From finance and accounting to manufacturing, businesses large and small now own and have access to a wealth of valuable data – about their business, their markets and their customers.
Bringing this data together and using advanced analytics and AI to process it gives them the power to adopt a data-driven approach to business decisions.
Data-driven businesses glean insights by using reliable, historical data. They create a shared set of metrics and a clear understanding of where to improve processes, by bringing together disparate data sources from across the company.
They can trust that the data they’re seeing is high quality and accurate. It’s also democratic; the data is available at every level within a business and is used to inform, guide and support every single decision a business makes.
While this might sound like some kind of ‘data nirvana’, our recent research, AI in Business: A Report, shows that around 16% of large businesses have reached this ideal data system: data from different sources is systematically brought together and AI and advanced analytics are used to power insight, fuel collaboration and drive decisions.
Achieving a data-first approach is a real challenge for businesses
But there are many businesses still grappling with this data-first approach. The barriers to becoming a data-driven business are numerous and include cost, lack of expertise, legacy systems and lack of technology. Yet one crucial and often overlooked obstacle is culture.
Factors here might include getting senior level buy-in, achieving user adoption or increasingly importantly having an open and collaborative approach to data within the business.
Far from bringing data and teams together, in many businesses the explosion of data has fuelled the creation of departmental data empires or chiefdoms. Our research shows that senior executives are spending nearly a day each month collecting their own, closely guarded data ahead of key meetings – the very opposite of the democratisation of data.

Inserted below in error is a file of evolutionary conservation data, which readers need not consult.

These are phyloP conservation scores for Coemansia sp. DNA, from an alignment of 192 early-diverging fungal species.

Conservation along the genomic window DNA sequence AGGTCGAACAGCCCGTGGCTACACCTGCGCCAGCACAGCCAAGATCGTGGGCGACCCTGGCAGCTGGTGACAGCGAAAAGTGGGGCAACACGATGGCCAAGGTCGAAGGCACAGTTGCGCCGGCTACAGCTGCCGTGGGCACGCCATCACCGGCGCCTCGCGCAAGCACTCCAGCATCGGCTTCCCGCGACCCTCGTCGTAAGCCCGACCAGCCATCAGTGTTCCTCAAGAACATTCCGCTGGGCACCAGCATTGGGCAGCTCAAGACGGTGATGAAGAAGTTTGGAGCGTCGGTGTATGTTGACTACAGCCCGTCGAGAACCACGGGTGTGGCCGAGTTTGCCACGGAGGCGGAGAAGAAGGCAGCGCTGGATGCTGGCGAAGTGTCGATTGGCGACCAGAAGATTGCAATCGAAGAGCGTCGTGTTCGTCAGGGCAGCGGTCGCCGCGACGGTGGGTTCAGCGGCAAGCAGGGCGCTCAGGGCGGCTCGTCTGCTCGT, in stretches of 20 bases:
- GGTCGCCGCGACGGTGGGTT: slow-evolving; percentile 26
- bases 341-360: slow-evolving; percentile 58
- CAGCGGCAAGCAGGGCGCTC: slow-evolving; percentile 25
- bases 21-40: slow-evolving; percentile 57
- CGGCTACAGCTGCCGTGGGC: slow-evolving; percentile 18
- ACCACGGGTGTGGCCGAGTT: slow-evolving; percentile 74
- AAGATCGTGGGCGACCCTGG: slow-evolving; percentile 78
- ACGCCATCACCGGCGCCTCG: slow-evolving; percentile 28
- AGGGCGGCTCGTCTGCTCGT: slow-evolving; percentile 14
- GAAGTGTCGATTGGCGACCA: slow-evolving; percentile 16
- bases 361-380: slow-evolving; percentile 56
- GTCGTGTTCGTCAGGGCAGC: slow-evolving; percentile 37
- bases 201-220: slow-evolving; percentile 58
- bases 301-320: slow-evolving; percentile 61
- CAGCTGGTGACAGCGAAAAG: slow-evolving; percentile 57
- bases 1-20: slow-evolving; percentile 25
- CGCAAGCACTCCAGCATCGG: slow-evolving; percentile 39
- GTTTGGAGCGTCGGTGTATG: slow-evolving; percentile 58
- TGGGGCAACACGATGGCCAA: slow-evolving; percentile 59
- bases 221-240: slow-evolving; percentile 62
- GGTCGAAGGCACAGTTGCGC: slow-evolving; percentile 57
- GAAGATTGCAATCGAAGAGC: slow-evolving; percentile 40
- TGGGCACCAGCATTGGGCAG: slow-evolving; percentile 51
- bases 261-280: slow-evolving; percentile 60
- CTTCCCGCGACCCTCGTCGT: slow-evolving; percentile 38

Just 6% are using automated technology to support quick and consistent data collation.
If you extrapolate the number of hours (6.9) that on average a director in a UK business spends collating and preparing their own data for board meetings by the number of directors in the UK, then an estimated 167 million hours a year are being wasted on data gathering.
And the larger the company, the greater the amount of time senior executives spend preparing data, and the more likely data silos are to exist. Directors in organisations employing over 250 people devote nearly 12 hours each month to gathering, preparing and presenting data for internal meetings.
Lack of automation leads to data silos
Worryingly only 3% of large organisations automate the data gathering and collation process to provide a quick, comparable and unbiased view of their worlds through data.
Apart from the sheer number of hours wasted, this lack of automation, restricted transparency and a tendency to hoard useful information inhibits a true data-driven approach to business decision making.
The danger is that instead of gaining a true, single view of their business powered by automated technology, business leaders are seeing the information departmental heads want to share in the way they want to share it. More powerful, single-view business data exists, but it’s in heavily protected silos.
The upshot is that these businesses are simply unable to make better informed, data-driven decisions, and gain competitive advantage.
Essential steps to getting a better view of your business
So what needs to change to foster collaboration and help break down these mini data empires?
It’s imperative to start working towards establishing good data foundations. Ensure that data – wherever it is – is of good quality, reliable and is being collected systematically and accurately across the business. Ensure that it’s ‘shareable’ and that there are consistent and comparable datasets across the business to create a solid basis for the decision-making process
From this rock solid foundation you can begin to use improved systems and technology to automate data collection and standardise the reporting process across departments and again, ensure it’s consistent.
And last but not least, in an age of agility and rapid change, business leaders and departmental heads need to leave their egos at the door and accept that the best business decisions require the whole truth and nothing but.